• As a result of the snap general election, most of the provisions of the draft 2017 Finance Bill published on 20 March were left out of the bill that received Royal Assent on 27 April and became the Finance Act 2017.
  • The measures that were removed included some of the most significant proposed changes, such as the introduction of the new corporate interest restriction, the reforms of the corporate losses regime and the substantial shareholding exemption and the changes to the taxation of UK non-domiciliaries.
  • Many of the provisions which have been dropped (the "Dropped Provisions") were already meant to have taken effect (from April 2017), and so their current status is in question. Taxpayers who were relying on these changes have been left in limbo.
  • Assuming there is no (unexpected) change of policy, we would expect the Dropped Provisions to become law under a future Finance Act passed later this year.
  • The question is what date they will take effect from. In particular, some have questioned whether the Dropped Provisions are now able to take effect from April 2017 as this would involve retrospective legislation.
  • One option for the new government is to implement the Dropped Measures from April 2018, with the imposition of transitional rules for those who acted in good faith on the expectation that the new rules would come into effect in April 2017. However, there is precedent in both case law and political practice for the second Finance Act passed following a snap election to have effect from a date before the election was called.
  • The last snap general election in the UK was in October 1974, which saw the re-election of the Labour government. That year, before the general election, the Labour government introduced and passed the Finance Act 1974; following the general election, a second Finance Bill was introduced which received Royal Assent on 13 March 1975 as the Finance Act 1975. A number of provisions implemented in the 1975 Act most notably, the introduction of capital transfer tax (now inheritance tax) took effect from the date of the 1974 Spring Budget (26 March 1974).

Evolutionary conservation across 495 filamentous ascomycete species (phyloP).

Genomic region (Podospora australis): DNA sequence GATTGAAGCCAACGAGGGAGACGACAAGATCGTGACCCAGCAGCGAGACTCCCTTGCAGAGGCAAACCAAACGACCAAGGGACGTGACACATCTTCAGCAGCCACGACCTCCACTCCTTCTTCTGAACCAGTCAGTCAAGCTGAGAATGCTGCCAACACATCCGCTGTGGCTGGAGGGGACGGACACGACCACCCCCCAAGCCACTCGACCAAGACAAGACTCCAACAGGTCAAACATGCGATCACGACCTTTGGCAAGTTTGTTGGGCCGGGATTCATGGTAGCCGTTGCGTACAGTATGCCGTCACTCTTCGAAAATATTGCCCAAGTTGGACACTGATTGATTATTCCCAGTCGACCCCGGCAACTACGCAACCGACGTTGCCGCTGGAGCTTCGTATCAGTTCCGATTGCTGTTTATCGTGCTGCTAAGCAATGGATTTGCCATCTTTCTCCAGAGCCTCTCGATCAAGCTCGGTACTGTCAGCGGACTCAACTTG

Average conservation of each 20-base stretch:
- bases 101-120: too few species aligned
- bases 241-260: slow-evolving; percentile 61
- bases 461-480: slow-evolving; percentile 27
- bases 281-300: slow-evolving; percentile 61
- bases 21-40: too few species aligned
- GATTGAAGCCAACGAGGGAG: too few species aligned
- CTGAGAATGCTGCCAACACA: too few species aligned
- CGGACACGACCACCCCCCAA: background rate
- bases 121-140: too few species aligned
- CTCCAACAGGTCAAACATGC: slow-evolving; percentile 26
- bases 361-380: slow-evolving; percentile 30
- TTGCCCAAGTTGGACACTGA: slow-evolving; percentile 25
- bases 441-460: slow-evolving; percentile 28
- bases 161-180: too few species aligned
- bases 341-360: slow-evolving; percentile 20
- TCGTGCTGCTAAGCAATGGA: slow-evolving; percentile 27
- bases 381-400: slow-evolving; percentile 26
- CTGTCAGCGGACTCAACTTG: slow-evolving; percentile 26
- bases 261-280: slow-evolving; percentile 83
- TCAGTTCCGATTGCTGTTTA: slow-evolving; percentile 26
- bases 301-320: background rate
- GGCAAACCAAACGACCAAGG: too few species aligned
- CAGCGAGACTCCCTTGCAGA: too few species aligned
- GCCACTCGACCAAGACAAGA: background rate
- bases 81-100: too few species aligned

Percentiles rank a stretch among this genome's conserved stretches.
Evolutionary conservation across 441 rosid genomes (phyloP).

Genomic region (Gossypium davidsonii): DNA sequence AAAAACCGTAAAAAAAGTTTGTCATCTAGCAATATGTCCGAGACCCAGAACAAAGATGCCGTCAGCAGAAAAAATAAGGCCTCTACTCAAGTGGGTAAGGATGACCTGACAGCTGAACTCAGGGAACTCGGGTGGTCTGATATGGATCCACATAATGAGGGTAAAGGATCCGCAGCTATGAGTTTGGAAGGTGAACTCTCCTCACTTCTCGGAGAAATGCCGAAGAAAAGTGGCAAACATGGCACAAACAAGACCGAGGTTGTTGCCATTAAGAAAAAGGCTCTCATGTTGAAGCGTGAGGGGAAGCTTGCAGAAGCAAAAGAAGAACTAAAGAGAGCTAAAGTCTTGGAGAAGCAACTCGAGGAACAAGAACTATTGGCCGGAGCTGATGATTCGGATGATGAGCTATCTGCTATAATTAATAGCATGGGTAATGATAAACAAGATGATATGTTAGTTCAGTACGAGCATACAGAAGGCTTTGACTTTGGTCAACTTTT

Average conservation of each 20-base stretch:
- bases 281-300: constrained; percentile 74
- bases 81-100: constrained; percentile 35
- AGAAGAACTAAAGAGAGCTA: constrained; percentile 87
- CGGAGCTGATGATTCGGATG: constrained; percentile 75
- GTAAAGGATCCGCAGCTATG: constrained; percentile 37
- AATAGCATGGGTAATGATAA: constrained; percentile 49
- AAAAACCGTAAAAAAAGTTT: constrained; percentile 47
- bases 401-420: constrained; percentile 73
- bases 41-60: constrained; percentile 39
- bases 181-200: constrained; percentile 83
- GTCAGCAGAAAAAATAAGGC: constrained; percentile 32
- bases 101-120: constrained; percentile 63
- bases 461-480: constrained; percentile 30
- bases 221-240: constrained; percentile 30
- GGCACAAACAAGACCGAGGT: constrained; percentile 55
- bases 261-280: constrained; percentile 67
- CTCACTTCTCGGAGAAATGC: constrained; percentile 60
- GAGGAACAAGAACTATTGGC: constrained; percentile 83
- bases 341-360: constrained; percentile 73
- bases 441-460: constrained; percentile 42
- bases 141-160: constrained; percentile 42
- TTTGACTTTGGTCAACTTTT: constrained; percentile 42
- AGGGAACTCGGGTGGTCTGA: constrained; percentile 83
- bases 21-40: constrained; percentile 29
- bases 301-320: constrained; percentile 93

• Although not truly a snap election, certain provisions announced prior to the calling of the 2005 general election were also back-dated to April 2005 by the postelection Finance Act in that year (the relevant provisions, dealing with certain tax arbitrages, were implemented in substantially amended form when eventually enacted, albeit that the changes were generally to the advantage of the taxpayer).
  • This demonstrates that, following the general election, there is a clear precedent for the new government to implement the Dropped Provisions with (retrospective) effect from April 2017, to the extent that the government had expressed, prior to the general election, an intention to legislate for the provisions being implemented with effect from a particular date (that is, April 2017 in this case).
  • Furthermore, such an approach is permitted by law. In recent years, the UK government has enacted various retrospective legislative provisions and, despite challenge from taxpayers, the courts have been willing to uphold the effectiveness of such provisions on the grounds that they are proportionate measures, of which the taxpayer received adequate warning, striking a fair balance between the public interest and the right to peaceful enjoyment of one's possessions.
  • In conclusion, there are good grounds for believing that the Dropped Provisions will be implemented as part of a second Finance Bill later this year and take effect from April 2017. While taxpayers should defer decisions that rely on this happening for as long as possible, for those that have no option of waiting, our best bet would be to assume the Dropped Provisions will come in from April 2017.